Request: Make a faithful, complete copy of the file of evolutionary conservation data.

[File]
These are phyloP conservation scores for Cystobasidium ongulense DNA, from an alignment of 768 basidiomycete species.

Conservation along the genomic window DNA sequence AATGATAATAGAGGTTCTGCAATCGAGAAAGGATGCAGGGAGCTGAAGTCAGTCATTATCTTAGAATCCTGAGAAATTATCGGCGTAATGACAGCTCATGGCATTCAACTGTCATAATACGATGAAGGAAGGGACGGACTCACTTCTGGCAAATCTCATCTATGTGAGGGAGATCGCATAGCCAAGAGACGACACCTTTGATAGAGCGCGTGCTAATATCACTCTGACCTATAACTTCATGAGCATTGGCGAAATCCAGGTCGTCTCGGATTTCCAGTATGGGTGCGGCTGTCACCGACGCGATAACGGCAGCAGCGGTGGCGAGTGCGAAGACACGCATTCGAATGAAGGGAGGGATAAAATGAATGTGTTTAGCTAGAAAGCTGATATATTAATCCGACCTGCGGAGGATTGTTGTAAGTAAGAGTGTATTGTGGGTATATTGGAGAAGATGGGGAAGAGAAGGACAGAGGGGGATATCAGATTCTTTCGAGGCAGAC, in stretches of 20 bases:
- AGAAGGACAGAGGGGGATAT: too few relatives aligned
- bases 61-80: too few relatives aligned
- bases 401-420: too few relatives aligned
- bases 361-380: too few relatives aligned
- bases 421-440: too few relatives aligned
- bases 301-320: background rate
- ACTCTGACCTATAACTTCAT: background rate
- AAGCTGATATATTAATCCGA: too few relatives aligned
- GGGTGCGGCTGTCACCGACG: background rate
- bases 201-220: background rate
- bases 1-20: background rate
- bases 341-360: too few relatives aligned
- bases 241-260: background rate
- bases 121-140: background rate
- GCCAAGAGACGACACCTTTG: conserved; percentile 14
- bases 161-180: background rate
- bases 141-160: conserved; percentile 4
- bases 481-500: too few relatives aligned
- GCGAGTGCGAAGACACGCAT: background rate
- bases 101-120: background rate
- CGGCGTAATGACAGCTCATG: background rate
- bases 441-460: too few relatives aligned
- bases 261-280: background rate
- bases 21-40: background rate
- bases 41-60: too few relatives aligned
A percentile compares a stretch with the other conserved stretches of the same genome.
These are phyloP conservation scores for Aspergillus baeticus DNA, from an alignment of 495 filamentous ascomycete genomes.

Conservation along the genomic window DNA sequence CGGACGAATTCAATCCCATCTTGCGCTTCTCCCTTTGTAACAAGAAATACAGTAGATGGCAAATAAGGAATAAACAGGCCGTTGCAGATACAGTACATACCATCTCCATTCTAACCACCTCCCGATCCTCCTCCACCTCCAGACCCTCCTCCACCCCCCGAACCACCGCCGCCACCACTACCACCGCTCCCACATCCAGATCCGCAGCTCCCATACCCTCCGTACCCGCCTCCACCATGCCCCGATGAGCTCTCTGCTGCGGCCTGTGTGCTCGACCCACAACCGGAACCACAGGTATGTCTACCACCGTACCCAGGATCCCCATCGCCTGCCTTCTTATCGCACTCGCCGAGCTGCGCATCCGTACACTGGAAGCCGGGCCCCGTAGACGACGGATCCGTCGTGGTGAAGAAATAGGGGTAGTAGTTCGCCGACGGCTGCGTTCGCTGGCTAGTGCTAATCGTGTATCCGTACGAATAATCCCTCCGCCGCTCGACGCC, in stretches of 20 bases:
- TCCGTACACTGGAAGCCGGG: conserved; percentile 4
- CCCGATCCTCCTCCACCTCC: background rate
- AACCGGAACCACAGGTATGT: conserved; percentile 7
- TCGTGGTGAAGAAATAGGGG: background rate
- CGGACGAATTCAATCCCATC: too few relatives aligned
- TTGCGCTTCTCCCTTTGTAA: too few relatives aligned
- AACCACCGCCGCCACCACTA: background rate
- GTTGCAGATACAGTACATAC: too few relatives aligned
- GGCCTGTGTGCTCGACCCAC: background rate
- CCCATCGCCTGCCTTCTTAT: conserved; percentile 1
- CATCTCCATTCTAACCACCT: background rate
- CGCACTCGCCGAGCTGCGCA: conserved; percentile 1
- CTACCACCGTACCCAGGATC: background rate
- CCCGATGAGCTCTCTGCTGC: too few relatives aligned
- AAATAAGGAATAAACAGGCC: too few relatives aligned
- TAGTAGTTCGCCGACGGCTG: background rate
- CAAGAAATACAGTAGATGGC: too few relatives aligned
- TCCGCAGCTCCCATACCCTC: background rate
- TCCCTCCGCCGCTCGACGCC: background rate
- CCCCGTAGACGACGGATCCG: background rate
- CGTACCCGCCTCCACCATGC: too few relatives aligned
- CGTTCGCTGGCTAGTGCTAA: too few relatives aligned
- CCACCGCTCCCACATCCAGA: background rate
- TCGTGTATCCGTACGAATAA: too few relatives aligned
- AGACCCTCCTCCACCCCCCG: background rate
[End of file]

These are phyloP conservation scores for Cystobasidium ongulense DNA, from an alignment of 768 basidiomycete species.

Conservation along the genomic window DNA sequence AATGATAATAGAGGTTCTGCAATCGAGAAAGGATGCAGGGAGCTGAAGTCAGTCATTATCTTAGAATCCTGAGAAATTATCGGCGTAATGACAGCTCATGGCATTCAACTGTCATAATACGATGAAGGAAGGGACGGACTCACTTCTGGCAAATCTCATCTATGTGAGGGAGATCGCATAGCCAAGAGACGACACCTTTGATAGAGCGCGTGCTAATATCACTCTGACCTATAACTTCATGAGCATTGGCGAAATCCAGGTCGTCTCGGATTTCCAGTATGGGTGCGGCTGTCACCGACGCGATAACGGCAGCAGCGGTGGCGAGTGCGAAGACACGCATTCGAATGAAGGGAGGGATAAAATGAATGTGTTTAGCTAGAAAGCTGATATATTAATCCGACCTGCGGAGGATTGTTGTAAGTAAGAGTGTATTGTGGGTATATTGGAGAAGATGGGGAAGAGAAGGACAGAGGGGGATATCAGATTCTTTCGAGGCAGAC, in stretches of 20 bases:
- AGAAGGACAGAGGGGGATAT: too few relatives aligned
- bases 61-80: too few relatives aligned
- bases 401-420: too few relatives aligned
- bases 361-380: too few relatives aligned
- bases 421-440: too few relatives aligned
- bases 301-320: background rate
- ACTCTGACCTATAACTTCAT: background rate
- AAGCTGATATATTAATCCGA: too few relatives aligned
- GGGTGCGGCTGTCACCGACG: background rate
- bases 201-220: background rate
- bases 1-20: background rate
- bases 341-360: too few relatives aligned
- bases 241-260: background rate
- bases 121-140: background rate
- GCCAAGAGACGACACCTTTG: conserved; percentile 14
- bases 161-180: background rate
- bases 141-160: conserved; percentile 4
- bases 481-500: too few relatives aligned
- GCGAGTGCGAAGACACGCAT: background rate
- bases 101-120: background rate
- CGGCGTAATGACAGCTCATG: background rate
- bases 441-460: too few relatives aligned
- bases 261-280: background rate
- bases 21-40: background rate
- bases 41-60: too few relatives aligned
A percentile compares a stretch with the other conserved stretches of the same genome.
These are phyloP conservation scores for Aspergillus baeticus DNA, from an alignment of 495 filamentous ascomycete genomes.

Conservation along the genomic window DNA sequence CGGACGAATTCAATCCCATCTTGCGCTTCTCCCTTTGTAACAAGAAATACAGTAGATGGCAAATAAGGAATAAACAGGCCGTTGCAGATACAGTACATACCATCTCCATTCTAACCACCTCCCGATCCTCCTCCACCTCCAGACCCTCCTCCACCCCCCGAACCACCGCCGCCACCACTACCACCGCTCCCACATCCAGATCCGCAGCTCCCATACCCTCCGTACCCGCCTCCACCATGCCCCGATGAGCTCTCTGCTGCGGCCTGTGTGCTCGACCCACAACCGGAACCACAGGTATGTCTACCACCGTACCCAGGATCCCCATCGCCTGCCTTCTTATCGCACTCGCCGAGCTGCGCATCCGTACACTGGAAGCCGGGCCCCGTAGACGACGGATCCGTCGTGGTGAAGAAATAGGGGTAGTAGTTCGCCGACGGCTGCGTTCGCTGGCTAGTGCTAATCGTGTATCCGTACGAATAATCCCTCCGCCGCTCGACGCC, in stretches of 20 bases:
- TCCGTACACTGGAAGCCGGG: conserved; percentile 4
- CCCGATCCTCCTCCACCTCC: background rate
- AACCGGAACCACAGGTATGT: conserved; percentile 7
- TCGTGGTGAAGAAATAGGGG: background rate
- CGGACGAATTCAATCCCATC: too few relatives aligned
- TTGCGCTTCTCCCTTTGTAA: too few relatives aligned
- AACCACCGCCGCCACCACTA: background rate
- GTTGCAGATACAGTACATAC: too few relatives aligned
- GGCCTGTGTGCTCGACCCAC: background rate
- CCCATCGCCTGCCTTCTTAT: conserved; percentile 1
- CATCTCCATTCTAACCACCT: background rate
- CGCACTCGCCGAGCTGCGCA: conserved; percentile 1
- CTACCACCGTACCCAGGATC: background rate
- CCCGATGAGCTCTCTGCTGC: too few relatives aligned
- AAATAAGGAATAAACAGGCC: too few relatives aligned
- TAGTAGTTCGCCGACGGCTG: background rate
- CAAGAAATACAGTAGATGGC: too few relatives aligned
- TCCGCAGCTCCCATACCCTC: background rate
- TCCCTCCGCCGCTCGACGCC: background rate
- CCCCGTAGACGACGGATCCG: background rate
- CGTACCCGCCTCCACCATGC: too few relatives aligned
- CGTTCGCTGGCTAGTGCTAA: too few relatives aligned
- CCACCGCTCCCACATCCAGA: background rate
- TCGTGTATCCGTACGAATAA: too few relatives aligned
- AGACCCTCCTCCACCCCCCG: background rate